Meet the graduates of Iraq’s first Democracy School

In Spring 2021, NIMD was delighted to launch its first Democracy School in Iraq, bringing together 25 aspiring politicians for six workshops on building democratic knowledge and skills.

This pilot project, implemented by the Women’s Empowerment Organization and funded by the United Nations Development Program and the Dutch Embassy in Iraq was a great success, and NIMD is continuing its work in Iraq with another Democracy School planned this year.

The country faces many challenges, including a fragile security situation, rule of law issues, and economic insecurity. But Iraq’s young people have demonstrated their desire to make a positive change for their country, and NIMD is committed to help them on that path.

Here we catch up with four of the 2021 graduates, who offer their insights into the challenges young people face entering politics in Iraq, and find out how they are applying their new skills.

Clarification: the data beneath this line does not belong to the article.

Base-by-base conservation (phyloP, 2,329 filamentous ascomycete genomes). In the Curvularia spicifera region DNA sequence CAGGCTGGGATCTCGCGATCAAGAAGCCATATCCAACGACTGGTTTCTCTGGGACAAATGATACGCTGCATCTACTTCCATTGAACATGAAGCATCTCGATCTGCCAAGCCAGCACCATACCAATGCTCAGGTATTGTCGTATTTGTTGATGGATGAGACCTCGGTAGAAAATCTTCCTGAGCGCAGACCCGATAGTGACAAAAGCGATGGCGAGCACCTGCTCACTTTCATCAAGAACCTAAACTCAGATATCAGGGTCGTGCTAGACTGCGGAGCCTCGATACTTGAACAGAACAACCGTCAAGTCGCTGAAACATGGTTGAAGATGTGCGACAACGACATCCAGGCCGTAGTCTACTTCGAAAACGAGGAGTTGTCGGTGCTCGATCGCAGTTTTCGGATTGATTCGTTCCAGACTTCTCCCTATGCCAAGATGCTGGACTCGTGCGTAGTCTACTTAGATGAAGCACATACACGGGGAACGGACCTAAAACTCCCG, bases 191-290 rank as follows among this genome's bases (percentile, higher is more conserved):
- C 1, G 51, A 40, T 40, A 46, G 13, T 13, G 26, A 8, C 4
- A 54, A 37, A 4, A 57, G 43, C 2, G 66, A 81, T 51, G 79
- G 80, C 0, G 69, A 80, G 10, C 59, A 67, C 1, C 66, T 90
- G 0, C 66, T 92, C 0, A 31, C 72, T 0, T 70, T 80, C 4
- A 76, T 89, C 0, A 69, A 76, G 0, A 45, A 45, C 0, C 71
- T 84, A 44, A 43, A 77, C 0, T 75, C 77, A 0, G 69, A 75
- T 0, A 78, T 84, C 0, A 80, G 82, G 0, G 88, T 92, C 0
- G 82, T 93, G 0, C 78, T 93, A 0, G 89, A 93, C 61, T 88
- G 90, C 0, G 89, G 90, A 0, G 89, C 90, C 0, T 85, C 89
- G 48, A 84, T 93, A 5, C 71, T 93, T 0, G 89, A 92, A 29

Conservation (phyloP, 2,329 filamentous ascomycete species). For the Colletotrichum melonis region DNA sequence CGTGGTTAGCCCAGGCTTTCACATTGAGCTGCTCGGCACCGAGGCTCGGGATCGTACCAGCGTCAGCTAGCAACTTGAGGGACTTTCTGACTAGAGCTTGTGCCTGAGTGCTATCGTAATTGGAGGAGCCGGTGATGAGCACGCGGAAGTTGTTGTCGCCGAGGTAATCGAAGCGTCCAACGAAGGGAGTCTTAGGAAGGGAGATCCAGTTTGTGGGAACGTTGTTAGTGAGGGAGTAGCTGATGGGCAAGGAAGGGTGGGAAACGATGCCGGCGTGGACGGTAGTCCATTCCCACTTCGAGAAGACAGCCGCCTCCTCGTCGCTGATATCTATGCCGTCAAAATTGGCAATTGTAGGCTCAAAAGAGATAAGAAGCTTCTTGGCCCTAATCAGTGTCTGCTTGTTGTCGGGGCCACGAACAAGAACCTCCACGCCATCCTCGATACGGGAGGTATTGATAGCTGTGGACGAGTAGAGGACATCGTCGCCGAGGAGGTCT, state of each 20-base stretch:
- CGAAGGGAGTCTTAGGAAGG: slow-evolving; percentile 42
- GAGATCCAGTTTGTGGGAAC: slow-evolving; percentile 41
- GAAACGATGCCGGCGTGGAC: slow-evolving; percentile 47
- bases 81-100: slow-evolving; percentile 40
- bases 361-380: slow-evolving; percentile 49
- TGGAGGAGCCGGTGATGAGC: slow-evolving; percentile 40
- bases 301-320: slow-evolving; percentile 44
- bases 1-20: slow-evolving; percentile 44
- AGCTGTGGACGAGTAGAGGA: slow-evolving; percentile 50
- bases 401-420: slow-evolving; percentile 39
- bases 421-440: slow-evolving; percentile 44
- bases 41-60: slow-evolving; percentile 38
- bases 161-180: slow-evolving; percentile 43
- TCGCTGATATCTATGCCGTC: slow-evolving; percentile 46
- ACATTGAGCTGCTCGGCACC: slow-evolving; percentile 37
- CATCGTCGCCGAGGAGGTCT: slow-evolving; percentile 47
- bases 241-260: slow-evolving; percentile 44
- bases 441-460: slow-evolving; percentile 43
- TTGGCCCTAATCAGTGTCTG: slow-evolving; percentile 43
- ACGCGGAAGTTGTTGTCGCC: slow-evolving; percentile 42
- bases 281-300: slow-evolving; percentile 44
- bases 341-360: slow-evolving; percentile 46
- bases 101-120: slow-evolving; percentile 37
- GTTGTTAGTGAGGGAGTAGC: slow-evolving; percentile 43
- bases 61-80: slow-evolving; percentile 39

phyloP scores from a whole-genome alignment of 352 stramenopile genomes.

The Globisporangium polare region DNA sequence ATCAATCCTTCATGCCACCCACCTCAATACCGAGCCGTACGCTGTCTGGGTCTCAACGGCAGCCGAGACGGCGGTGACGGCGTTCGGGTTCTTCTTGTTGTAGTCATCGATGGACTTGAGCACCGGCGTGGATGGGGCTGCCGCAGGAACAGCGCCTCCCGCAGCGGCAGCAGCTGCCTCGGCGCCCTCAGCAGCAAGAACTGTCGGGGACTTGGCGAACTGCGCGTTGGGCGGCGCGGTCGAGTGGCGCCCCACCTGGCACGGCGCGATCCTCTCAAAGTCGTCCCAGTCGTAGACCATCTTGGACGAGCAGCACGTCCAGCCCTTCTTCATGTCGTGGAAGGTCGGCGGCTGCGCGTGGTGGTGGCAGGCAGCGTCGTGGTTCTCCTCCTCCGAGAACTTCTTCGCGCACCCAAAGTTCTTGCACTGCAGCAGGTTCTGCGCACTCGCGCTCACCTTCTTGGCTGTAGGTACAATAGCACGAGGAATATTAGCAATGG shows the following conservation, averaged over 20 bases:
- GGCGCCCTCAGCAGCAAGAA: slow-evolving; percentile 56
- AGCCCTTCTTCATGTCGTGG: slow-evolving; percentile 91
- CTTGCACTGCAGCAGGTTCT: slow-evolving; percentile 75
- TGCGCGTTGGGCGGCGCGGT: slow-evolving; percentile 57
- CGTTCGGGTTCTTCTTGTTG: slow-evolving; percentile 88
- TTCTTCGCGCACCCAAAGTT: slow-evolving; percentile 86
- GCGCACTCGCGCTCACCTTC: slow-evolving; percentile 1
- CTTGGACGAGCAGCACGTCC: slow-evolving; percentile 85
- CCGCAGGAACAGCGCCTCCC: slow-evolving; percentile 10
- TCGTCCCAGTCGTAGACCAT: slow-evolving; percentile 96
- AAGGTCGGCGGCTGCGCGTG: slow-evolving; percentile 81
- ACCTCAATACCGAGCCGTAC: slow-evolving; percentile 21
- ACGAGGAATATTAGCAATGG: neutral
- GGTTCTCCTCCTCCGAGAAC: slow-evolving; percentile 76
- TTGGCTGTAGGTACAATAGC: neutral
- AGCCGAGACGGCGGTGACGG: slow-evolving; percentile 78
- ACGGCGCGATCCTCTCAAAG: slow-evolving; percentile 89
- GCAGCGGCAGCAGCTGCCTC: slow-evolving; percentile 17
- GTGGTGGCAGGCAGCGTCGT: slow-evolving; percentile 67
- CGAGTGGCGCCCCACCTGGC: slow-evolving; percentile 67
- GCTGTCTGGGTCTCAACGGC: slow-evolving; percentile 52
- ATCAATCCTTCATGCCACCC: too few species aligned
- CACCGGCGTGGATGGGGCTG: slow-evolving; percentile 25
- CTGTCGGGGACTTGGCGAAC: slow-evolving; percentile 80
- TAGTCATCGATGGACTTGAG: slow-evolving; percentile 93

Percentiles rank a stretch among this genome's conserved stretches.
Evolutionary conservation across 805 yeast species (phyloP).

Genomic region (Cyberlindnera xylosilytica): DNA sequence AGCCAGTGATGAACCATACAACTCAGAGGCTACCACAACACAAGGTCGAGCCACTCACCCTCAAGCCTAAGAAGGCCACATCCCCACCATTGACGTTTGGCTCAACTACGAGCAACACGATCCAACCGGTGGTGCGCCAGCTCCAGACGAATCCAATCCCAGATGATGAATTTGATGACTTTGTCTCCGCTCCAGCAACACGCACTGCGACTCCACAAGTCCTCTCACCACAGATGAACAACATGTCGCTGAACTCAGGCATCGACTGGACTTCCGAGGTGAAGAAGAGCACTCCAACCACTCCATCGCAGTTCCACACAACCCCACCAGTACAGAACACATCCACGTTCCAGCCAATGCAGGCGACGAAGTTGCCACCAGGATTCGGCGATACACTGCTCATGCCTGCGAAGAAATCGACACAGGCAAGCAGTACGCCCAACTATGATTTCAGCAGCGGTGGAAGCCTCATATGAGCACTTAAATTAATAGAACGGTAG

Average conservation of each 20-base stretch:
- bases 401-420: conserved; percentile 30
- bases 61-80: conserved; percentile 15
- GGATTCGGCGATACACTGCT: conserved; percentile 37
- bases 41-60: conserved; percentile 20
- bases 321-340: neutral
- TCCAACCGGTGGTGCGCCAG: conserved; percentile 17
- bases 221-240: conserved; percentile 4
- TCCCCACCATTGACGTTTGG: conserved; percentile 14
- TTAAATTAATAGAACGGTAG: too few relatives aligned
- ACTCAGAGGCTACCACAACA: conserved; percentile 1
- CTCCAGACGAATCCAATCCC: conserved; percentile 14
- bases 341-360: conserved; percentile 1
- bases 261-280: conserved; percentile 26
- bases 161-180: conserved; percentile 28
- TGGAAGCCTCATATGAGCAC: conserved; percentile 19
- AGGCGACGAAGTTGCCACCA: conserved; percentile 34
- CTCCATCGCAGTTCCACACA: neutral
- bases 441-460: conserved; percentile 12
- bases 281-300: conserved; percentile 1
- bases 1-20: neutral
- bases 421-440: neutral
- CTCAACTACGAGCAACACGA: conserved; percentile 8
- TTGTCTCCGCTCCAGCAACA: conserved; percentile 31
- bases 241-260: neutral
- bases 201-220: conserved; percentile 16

Karar Rifaat, 26

Karar is a Fellow at the American University of Iraq and at the Global Governance for Young Professionals at the Atlantic Council. He attended the Democracy School to expand his network of like-minded activists to help him achieve his goal of promoting the political participation of young people across Iraq.

“The experiences of young people in Iraq often collide with difficult obstacles imposed by the political challenges that the country is going through,” he says. “I want to be active in solving these obstacles by promoting the political participation of young people through my activities and research.”

Karar has been frustrated by the lack of initiatives to encourage young people in politics.